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The space of continuous functions.

  1. Feb 19, 2008 #1
    Let X be a compact space, (Y,p) a compact metric space, let F be a closed subset of C(X,Y) (the continuous functions space) (i guess it obviously means in the open-compact topology, although it's not mentioned there) which satisifes:
    for every e>0 and every x in X there exists a neighbourhood U of x s.t for every f in F:
    f(U) is a subset of B_e(f(x)) which is an open ball with radius e.
    prove that F is compact.

    well i want to prove that C(X,Y) is compact and then it will follow that F is compact.

    now let U(W(C,U))=C(X,Y) which is an arbitrary covering of C(X,Y), i.e for every C compact in X and every U open in Y s.t f(C) is contained in U.
    now i need to find a finite covering, now because Y is compact and metric then it is covered by a finite union of open balls, because f in F is continuous then f^-1(B_e(f(x))
    is open in X, so finite union of them cover the entire set X, so because every compact set in X is actually covered by a finite union of f^-1(B_e(f(x))) and also every every open set in Y is covered by a finite union of open balls, then C(X,Y) is covered by a finite union of W(C_i,B_e_j(f(x))) s.t C_i is compact in some f^-1(B_e_j(f(x)) i.e f(C_i) is contianed in B_e_j(f(x))), so C(X,Y) is compact and then also F is compact as beiing a closed subset of C(X,Y).

    am i right or way off?

    thanks in advance.
     
  2. jcsd
  3. Feb 19, 2008 #2

    JasonRox

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    How does that follow?
     
  4. Feb 19, 2008 #3
    well there's a theorem that if X is a compact topological space and A a closed subset of it then A is compact in X.
     
  5. Feb 19, 2008 #4

    JasonRox

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    What is the continuous functions space? Which one? Define an open set or subbasis element of it?

    I've heard of compact-open topology but not open-compact topology. Maybe it's the reverse, but we would have to prove it's a topology first, which I don't think it is.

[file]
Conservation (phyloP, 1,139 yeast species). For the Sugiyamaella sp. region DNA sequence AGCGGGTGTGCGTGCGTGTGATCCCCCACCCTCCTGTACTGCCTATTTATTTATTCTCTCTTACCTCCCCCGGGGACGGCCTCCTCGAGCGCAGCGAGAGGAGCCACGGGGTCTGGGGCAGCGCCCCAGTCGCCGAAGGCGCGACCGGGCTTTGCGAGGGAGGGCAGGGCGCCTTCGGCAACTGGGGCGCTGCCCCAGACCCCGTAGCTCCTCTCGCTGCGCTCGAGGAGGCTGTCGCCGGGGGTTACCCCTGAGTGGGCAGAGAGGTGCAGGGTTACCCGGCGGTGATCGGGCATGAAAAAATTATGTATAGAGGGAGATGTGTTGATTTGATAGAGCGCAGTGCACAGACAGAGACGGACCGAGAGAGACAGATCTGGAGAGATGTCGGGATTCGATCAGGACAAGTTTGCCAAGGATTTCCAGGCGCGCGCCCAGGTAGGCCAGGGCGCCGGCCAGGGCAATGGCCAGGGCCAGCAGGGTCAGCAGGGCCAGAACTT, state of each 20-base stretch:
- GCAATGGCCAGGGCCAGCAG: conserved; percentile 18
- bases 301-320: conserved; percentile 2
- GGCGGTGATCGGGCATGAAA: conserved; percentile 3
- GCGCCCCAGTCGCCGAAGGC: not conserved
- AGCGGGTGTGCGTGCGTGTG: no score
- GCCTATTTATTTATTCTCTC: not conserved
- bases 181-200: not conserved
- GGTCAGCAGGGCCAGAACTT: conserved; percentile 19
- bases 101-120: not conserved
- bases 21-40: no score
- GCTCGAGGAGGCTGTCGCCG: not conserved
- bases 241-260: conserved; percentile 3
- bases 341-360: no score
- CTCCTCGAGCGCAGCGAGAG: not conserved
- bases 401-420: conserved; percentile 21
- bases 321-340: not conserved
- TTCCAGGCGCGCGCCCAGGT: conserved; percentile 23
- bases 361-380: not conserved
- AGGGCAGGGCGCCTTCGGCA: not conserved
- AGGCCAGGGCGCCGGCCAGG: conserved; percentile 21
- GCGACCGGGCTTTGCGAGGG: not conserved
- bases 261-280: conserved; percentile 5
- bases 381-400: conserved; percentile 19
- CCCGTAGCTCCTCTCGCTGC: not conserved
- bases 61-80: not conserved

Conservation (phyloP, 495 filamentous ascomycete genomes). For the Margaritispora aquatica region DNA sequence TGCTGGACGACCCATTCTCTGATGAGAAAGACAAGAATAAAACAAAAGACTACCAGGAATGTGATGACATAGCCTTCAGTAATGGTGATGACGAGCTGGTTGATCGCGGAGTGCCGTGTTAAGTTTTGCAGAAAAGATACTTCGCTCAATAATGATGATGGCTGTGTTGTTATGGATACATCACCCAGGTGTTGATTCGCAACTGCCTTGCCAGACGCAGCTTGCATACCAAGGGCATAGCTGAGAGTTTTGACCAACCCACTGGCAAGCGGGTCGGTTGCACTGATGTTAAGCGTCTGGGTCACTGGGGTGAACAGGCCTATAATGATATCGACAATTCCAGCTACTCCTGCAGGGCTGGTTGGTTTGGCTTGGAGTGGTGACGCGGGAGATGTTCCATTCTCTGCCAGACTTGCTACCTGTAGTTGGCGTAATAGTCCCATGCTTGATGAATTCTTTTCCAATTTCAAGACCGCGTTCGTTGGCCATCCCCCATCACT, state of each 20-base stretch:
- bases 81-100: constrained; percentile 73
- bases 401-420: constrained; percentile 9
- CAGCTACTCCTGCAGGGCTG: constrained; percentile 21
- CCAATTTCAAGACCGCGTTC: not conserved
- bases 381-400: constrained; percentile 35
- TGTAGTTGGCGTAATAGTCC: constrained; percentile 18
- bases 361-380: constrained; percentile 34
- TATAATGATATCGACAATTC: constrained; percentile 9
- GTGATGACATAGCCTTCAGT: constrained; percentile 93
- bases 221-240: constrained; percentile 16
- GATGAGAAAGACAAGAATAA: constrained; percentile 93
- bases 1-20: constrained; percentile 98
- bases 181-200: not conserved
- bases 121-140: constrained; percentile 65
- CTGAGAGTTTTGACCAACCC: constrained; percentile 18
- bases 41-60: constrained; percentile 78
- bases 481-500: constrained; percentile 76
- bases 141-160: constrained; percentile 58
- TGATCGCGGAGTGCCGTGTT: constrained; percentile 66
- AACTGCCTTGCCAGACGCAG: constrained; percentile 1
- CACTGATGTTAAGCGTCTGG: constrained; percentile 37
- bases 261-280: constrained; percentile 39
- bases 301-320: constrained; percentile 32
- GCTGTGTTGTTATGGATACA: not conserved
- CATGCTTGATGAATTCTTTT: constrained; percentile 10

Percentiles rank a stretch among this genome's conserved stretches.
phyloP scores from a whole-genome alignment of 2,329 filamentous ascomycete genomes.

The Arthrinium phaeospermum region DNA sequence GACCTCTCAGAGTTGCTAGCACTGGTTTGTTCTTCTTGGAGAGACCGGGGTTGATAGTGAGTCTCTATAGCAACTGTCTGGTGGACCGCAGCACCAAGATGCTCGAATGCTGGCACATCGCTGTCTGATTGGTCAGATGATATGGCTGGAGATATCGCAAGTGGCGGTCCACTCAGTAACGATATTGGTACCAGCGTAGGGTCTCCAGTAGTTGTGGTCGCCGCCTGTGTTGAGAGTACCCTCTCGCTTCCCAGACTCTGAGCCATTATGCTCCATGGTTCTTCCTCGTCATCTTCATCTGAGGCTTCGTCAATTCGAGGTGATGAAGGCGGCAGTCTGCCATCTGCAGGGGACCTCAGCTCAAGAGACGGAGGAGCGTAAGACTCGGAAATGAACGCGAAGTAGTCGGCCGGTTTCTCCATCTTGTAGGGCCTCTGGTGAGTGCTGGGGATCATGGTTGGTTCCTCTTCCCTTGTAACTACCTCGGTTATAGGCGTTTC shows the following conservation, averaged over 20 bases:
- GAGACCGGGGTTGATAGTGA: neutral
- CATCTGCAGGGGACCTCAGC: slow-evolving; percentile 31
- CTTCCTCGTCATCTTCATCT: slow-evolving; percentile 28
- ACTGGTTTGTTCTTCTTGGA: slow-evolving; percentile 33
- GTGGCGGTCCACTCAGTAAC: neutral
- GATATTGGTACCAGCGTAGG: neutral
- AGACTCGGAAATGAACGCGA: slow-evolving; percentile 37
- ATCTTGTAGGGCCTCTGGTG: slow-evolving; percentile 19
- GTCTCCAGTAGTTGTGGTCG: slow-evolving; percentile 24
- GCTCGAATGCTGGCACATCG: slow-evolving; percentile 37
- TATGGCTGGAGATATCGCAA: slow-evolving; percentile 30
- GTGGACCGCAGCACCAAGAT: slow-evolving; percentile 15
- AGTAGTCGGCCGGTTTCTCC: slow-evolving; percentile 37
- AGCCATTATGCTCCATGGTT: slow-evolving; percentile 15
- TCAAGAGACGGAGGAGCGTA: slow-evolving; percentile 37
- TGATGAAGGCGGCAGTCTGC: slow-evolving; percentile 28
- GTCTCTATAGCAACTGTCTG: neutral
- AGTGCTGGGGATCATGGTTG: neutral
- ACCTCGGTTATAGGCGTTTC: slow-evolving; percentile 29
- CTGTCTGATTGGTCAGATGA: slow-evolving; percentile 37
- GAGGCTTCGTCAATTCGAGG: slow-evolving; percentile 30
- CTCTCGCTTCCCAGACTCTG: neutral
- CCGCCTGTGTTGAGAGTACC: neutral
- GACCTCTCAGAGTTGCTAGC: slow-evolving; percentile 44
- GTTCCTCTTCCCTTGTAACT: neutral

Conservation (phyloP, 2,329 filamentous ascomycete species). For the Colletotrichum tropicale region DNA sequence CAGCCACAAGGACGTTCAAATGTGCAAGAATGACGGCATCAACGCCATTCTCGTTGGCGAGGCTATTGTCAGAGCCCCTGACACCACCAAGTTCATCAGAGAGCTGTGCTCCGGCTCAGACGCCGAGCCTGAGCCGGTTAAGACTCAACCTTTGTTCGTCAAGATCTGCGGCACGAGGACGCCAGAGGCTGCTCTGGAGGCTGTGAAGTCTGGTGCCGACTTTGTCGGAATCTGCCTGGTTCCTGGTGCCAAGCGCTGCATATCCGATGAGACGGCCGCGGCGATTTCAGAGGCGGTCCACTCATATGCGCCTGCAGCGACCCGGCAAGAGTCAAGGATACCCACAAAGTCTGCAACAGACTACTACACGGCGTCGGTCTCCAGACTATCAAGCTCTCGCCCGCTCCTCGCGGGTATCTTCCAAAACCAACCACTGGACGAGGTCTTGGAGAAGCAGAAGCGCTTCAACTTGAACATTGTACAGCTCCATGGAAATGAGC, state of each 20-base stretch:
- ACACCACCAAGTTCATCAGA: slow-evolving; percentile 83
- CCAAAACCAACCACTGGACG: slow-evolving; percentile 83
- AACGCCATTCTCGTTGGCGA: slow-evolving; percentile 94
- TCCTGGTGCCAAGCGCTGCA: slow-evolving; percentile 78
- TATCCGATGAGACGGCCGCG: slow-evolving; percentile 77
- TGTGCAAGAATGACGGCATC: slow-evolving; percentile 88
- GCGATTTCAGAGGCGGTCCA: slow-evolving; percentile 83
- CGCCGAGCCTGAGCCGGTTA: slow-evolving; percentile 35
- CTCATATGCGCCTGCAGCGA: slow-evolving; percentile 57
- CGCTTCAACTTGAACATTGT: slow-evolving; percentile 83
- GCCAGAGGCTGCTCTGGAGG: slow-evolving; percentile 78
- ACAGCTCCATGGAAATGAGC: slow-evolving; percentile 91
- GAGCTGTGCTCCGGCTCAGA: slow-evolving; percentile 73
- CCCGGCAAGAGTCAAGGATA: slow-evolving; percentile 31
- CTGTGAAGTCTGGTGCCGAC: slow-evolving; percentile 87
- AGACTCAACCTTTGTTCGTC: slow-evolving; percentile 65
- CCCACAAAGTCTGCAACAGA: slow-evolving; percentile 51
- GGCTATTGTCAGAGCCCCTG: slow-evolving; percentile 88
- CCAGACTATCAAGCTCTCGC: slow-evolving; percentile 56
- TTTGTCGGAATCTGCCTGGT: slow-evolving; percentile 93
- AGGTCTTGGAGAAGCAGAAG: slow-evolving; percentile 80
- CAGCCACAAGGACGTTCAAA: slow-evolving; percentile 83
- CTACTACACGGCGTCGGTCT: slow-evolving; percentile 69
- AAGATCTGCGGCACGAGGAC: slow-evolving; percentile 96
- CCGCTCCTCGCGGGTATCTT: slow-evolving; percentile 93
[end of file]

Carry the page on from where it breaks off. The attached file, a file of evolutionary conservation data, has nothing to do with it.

http://en.wikipedia.org/wiki/Metric_space

    What can this lead to?
     
  6. Feb 19, 2008 #5

    gel

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    C(X,Y) isn't compact.
     
  7. Feb 20, 2008 #6
    instead of telling me I'm wrong, you could have also pointed me to a possible solution, could you not?

    anyway, jason, open-compact is the same as compact-open, i just changed the order.
     
  8. Feb 20, 2008 #7
    okay, i see it now, thanks jason.
     
  9. Feb 20, 2008 #8
    wait a minute gel, if C(X,Y) is metric, and because Y is complete it's also complete, then by the condition given on F, C(X,Y) is absolutely bounded, then by a thoeorem we learned in class, C(X,Y) must be compact, cause a metric space is compact iff it's complete and absolutely bounded (absolutely bounded, or totally, is that there's the metric space has a finite e>0 net.
     
  10. Feb 20, 2008 #9

    JasonRox

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  11. Feb 20, 2008 #10
    So what i said is wrong?
    just got the wrong terminology on absolutely bounded (should be totally bounded), it's a problem that you learn the terms in hebrew and after you look at the definitions in munkres with the theorems. (the lecturer is awfull, an entire lecture today was only with figures, with no formalism, and a lot of handwaving of the worst kind, we learnt on manifolds, a topic which he didn't prove anything in it rigorously).